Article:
Pilipinas Shell Petroleum Corp., the country’s second biggest fuel provider, identified two ways of smuggling petroleum products into the country aside from bringing them in through special economic zones and selling them tax-free outside the zones.
“There are also schemes where volume and value are grossly understated resulting in very small tax payments,” Edgar Chua, country manager of Pilipinas Shell, said on Tuesday.
Chua said another scheme “is to have a large ship floating some distance out at sea and smaller ships withdrawing from the mother ship for direct delivery to various customers or small storage facilities.”
No documents are used so no taxes are levied, he said.
“The common smuggling schemes are the entry of finished products in special economic zones like those in Subic, Bataan and Phividec (which operates a 3,000-hectare complex in Misamis Oriental),” Chua added.
They are brought in tax-free and then they are withdrawn tax-free using fake documents supposedly for export, but in reality are sold in the local market.”
Pilipinas Shell itself has been charged by the Bureau of Customs (BOC) with “intentional misdeclaration” of its premium gasoline. (See list of firms sued by the BOC on this page.)
Chua affirmed Petron Corp. chair and CEO Ramon S. Ang’s estimate of some P30 billion in forgone government revenue every year from fuel smuggling.
Ang said one in every three liters of gasoline or diesel sold in the country was smuggled.
The Petron chief noted that smuggled oil products accounted for at least a third of the total volume sold in the market.
“(Our) retail or service station volumes have remained flat despite the fact that registered vehicles increased from 5.5 million to 7.1 million over the period from 2007 to 2011,” Ang said.
Petron and Pilipinas Shell are the country’s oil refiners.
39.3M barrels smuggled
Citing data from the Department of Energy, Finance Secretary Cesar V. Purisima said in a statement that the demand for petroleum products amounted to 106.9 million barrels in 2011.
But Bureau of Customs data for the same year showed that 67.6 million barrels were officially brought in, suggesting that the remaining 39.3 million barrels were smuggled into the country.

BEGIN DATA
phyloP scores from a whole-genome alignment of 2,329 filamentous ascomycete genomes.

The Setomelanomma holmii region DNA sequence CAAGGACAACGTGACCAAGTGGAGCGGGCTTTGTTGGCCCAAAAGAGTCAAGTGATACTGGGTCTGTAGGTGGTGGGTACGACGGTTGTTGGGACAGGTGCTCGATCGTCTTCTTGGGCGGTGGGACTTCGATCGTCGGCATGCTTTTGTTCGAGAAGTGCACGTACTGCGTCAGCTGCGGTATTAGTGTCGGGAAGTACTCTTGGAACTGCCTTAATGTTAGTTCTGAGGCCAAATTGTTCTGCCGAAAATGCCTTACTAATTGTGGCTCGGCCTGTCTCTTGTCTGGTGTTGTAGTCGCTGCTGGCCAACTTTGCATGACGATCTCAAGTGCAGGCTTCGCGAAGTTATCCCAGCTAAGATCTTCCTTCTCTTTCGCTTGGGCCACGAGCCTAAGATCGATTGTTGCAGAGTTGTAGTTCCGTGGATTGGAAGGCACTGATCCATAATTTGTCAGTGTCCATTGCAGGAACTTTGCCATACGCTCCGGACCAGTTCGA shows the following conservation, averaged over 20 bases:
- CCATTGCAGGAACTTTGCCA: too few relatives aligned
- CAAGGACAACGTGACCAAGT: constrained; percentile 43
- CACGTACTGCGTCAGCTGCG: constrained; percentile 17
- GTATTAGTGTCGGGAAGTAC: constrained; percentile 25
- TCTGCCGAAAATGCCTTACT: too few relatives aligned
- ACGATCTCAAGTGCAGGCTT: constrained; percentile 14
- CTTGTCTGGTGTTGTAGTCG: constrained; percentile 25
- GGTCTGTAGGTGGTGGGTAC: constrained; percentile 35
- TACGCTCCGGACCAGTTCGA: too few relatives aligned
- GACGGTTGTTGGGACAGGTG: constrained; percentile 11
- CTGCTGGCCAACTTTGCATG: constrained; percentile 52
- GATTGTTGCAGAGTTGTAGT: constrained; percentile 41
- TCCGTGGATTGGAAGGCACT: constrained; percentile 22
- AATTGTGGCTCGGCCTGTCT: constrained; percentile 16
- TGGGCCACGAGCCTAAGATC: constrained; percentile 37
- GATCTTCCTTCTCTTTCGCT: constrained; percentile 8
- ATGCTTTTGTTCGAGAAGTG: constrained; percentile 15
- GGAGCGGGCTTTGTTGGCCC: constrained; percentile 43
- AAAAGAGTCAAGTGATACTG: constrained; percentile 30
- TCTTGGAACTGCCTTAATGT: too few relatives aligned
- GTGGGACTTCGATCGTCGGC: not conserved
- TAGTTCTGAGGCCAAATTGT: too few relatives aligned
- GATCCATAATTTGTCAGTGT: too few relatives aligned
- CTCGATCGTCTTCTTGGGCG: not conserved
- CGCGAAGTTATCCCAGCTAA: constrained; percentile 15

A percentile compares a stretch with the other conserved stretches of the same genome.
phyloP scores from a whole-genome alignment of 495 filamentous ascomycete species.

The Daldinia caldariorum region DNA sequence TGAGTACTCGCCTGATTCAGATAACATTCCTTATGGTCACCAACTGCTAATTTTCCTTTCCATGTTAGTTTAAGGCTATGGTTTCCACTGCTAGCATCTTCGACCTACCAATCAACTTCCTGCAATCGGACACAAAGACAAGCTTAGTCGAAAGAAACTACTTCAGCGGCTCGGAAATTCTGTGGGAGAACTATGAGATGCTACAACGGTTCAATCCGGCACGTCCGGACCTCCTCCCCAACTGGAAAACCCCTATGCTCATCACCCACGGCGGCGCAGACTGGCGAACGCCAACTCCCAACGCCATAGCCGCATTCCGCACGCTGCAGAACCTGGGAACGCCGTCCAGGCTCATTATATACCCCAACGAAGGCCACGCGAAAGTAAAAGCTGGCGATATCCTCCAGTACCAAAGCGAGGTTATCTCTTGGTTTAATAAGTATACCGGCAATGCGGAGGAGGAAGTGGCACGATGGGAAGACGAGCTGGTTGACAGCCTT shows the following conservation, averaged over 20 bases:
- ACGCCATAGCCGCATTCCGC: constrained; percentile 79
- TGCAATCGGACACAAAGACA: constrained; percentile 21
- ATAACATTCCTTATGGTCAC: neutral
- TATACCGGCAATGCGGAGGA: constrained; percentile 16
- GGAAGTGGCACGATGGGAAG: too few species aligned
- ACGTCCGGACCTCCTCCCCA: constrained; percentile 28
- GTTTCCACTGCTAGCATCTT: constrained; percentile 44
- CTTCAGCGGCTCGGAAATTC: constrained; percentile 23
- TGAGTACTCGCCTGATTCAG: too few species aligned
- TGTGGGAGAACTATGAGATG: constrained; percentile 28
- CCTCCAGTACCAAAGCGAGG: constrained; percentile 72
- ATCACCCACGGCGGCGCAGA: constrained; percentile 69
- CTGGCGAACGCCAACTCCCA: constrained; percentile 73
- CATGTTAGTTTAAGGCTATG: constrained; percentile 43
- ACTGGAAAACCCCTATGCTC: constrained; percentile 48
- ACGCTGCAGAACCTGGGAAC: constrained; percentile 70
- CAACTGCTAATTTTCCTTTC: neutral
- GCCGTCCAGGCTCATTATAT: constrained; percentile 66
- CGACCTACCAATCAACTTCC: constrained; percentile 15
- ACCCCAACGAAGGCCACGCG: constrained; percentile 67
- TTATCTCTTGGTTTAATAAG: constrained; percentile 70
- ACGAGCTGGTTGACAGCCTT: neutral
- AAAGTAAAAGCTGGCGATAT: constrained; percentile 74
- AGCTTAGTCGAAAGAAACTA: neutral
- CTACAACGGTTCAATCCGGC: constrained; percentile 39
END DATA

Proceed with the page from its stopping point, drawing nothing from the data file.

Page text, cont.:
Chua said oil smuggling amounted to plunder because of the massive damage to government and private capital investments.
“Smuggling should be considered plunder given the huge amounts involved and the damage to the economy it causes, sucking the lifeblood out of government revenue that should have been used for social services to benefit the public, especially the poor,” he said.
“The ‘savings’ that end users enjoy due to the lower price of smuggled products are nothing compared with the benefits like schools, hospitals, farm-to-market roads and housing that would have been built if the government was able to collect the taxes due,” said Chua.
Investor interest dampened
He said the government’s failure to stem fuel smuggling had dampened investor interest in expanding their production capacity in the country.
“Oil smuggling constrains the expansion plans of legitimate oil companies. The country’s two oil refineries (Petron and Shell) can only supply 60 percent of the country’s finished product requirements. So, theoretically, investments in additional refining capacity can be justified.
“But rampant oil smuggling prevents oil companies from expanding manufacturing capacity,” said Chua.
Pilipinas Shell, an Anglo-Dutch firm, has been in the Philippines for the last 99 years.
Since deregulation in ’98
Oil smuggling has flourished in the country since the deregulation of the industry in 1998, Chua told the Inquirer. The deregulation allowed small companies to sell petroleum products to the public, ending the oligopoly earlier enjoyed by Petron, Shell and Caltex (now Chevron).
Petron accounted for 35.9 percent of the market as of June 2012; Shell, 22.5 percent; and Chevron, 9.6 percent. Other firms like Phoenix, Total, Liquigaz, Unioil, Seaoil and Jetti held 29.7 percent of the market.
Rice, vehicle smuggling
Chua said the oil industry’s problems were typical of the smuggling woes faced by other industries such as rice, vegetables and vehicles.
While Chua acknowledged that the government had made efforts to curb smuggling, the prospects of windfall profits were too big to ignore.
“There is big money involved, around P20 billion to P30 billion per year. It is not easy to curb this disease,” he said. With a report from Ronnel W. Domingo